• Central canal
  • Subarachnoid space skull icon
    • Reabsorption of CSF skull icon

lion trackGo to the Evolve website and read the required A&P Connect article Hydrocephalus

Measuring brain activity

Electroencephalogram (EEG)

Measured in waves/sec or Hertz (Hz)

Show relative level of activity of a whole brain region

  • Alpha waves (8-13 Hz) — waking, relaxed
  • Beta waves (13+ Hz) — waking, attentive
  • Theta waves (4-7 Hz) — drowsy
  • Delta waves (<4 Hz) — deep sleep

eeg EEG wave.
This is a one-second interval . . . what category does it belong to? Are the waves chaotic or periodic?


Two states

  • REM (rapid eye movement) — dream state
  • SWS (slow wave sleep) — deep, dreamless sleep

Swing back and forth between states

  • 90-minute cycles
  • Deepest at beginning of sleep period; gets less deep toward morning

lion trackGo to the Evolve website and read the required A&P Connect article Sleep Stages


Positron Emission Tomography

  • Nuclear materials emit “positrons” that are detected by sensors
  • Tomography is “making pictures of sections (cuts)”

Can be used to visualize functions (for example, using oxygen or glucose at different rates in different parts of the brain)

PET scan PET scan showing the more active areas in red and the least active areas in blue. This image shows a horizontal section of the cerebrum.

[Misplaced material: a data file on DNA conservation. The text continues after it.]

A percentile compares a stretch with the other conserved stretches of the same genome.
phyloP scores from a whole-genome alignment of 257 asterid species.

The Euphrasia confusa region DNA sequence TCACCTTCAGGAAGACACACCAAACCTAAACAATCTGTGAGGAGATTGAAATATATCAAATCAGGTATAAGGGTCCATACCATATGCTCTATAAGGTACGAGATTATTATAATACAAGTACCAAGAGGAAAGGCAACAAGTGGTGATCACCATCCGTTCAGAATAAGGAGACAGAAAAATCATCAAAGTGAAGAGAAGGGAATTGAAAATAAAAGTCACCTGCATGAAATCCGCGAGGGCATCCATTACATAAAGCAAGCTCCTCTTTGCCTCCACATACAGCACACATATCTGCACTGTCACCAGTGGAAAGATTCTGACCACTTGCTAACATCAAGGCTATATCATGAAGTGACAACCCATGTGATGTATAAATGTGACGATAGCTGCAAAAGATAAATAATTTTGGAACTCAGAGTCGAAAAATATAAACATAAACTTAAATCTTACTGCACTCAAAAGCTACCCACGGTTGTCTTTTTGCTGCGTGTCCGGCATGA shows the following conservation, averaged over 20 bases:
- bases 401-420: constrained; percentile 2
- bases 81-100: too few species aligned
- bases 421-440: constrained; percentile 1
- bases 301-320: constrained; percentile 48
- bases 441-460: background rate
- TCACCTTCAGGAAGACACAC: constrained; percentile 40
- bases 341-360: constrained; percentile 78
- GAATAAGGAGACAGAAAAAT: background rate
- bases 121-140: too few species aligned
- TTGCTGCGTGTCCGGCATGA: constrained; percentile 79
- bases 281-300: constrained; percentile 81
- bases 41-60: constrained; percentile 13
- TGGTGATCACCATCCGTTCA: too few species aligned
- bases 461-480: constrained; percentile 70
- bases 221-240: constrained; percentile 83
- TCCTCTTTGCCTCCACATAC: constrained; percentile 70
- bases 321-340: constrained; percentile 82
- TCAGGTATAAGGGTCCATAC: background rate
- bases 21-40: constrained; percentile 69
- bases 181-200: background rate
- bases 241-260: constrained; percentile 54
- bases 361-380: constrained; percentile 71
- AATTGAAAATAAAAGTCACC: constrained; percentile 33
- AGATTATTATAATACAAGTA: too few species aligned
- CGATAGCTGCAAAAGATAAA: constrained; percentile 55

lion trackGo to the Evolve website and read the required A&P Connect article Brain Studies

Peripheral nervous system (PNS)

Cranial nerves (12 pairs, 10 originating from brainstem)

  • Plus cranial nerve 0 (terminal nerve)

Spinal nerves (31 pairs originating from spinal cord)

Both cranial and spinal nerves have numerous branches

  • Plexus (literally “braid”) is network formed by intermingling of fibers from several different spinal nerves

lion trackGo to the Evolve website and read the required A&P Connect article Nerve Zero

Somatic nervous system (SNS)

Sensory — conscious sensation (vision, muscle position, touch, etc.)

  • General principles of sensory reception
    • Sensory receptors — structures that are sensitive to specific changes in their surrounding environment (either internal environment or external environment, depending on their location in the body)
    • Receptor potential — voltage fluctuation that occurs in response to a change (sensory stimulus); it may or may not generate an action potential, depending on whether it (in combination with other receptor potentials) reaches the threshold potential at the axon
    • Sensory adaptation — gradual cessation of response to a specific stimulus; in short, many receptors “fatigue” after the initial onset of a stimulus and stop responding to it
    • Dermatomes — sections of the skin that correspond to pathways taken by sensory receptors
  • Types of sensory receptors
    • Functional categories (based on modality — what the receptor is sensitive to)
      • Mechanoreceptors — sensitive to mechanical stimuli such as pressure, vibration, stretch, tilt, etc.